The last critical element of remote productions with vMix Call is managing your data. To handle this, I've added a program called Speedify (Figure 10, below).
Figure 10. Speedify
Speedify takes multiple internet connections and bonds them together. I have my office WiFi, and I also have an ethernet connection to a completely separate internet connection. For that I'm using a cellular hotspot that is only connected to this laptop. Speedify sees and connects to both sources at the same time, and presents one internet connection to the computer.
So if the kids are on Zoom with their teachers, and my wife is on a WebEx for work, and maybe somebody is streaming a show, and there's a whole lot of congestion on the internet connection in the house, Speedify can then lean more heavily onto the LTE data for making the broadcast continue without interruption. It will vary the load depending on upon what it sees, and what it needs.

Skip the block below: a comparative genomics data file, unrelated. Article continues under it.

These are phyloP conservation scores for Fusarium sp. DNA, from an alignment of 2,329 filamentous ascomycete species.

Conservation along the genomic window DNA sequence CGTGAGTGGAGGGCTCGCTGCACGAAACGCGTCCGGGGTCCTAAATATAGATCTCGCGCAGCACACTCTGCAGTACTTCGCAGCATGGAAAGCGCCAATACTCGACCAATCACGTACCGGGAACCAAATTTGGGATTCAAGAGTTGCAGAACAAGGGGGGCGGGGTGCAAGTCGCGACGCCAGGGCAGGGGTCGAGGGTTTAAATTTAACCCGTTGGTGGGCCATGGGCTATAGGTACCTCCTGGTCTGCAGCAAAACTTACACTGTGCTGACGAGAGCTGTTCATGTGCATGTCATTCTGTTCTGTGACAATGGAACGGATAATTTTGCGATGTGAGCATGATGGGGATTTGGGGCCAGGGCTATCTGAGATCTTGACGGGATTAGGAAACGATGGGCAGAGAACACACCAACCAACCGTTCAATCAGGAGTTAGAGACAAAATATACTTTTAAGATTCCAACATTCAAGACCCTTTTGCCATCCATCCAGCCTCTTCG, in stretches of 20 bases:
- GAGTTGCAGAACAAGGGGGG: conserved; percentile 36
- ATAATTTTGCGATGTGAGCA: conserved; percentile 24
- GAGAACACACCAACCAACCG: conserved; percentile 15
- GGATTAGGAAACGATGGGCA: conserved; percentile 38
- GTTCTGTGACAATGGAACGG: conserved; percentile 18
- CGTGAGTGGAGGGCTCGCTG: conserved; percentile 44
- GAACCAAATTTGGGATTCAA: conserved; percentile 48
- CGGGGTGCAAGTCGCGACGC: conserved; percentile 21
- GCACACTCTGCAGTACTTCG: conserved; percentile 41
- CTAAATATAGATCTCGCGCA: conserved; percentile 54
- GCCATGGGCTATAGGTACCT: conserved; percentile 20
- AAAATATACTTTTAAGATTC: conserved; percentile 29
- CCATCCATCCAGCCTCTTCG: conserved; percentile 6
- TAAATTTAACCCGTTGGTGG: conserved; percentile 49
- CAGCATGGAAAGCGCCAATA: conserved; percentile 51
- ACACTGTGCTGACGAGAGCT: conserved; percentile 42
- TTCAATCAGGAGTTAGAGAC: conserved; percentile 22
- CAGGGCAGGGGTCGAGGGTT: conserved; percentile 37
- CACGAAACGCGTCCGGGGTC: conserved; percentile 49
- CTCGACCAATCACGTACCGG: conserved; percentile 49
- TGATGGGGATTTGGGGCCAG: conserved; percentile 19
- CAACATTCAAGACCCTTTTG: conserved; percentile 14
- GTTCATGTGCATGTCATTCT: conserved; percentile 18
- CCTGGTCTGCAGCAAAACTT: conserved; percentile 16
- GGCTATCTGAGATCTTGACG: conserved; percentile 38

I still need to manage the data going out because data issues are not limited to just your home. With cable internet, it's everyone in your neighborhood as well. There's a switch at the end of the neighborhood, and everybody in the neighborhood shares all the data coming from that switch. It's called a "local loop." Honestly, when they tell you that you have 600 megabits down and 30 megabits up, you don't really have that. They really mean "up to" those numbers because it depends upon what everyone else in the neighborhood is doing. If every single household in the neighborhood tried to pull 600 down, everybody's only going to get 30 down, or something much, much lower.
It's an ebb and flow of all the different houses, and all the different demands at a particular moment in time. That's why I do the bonding.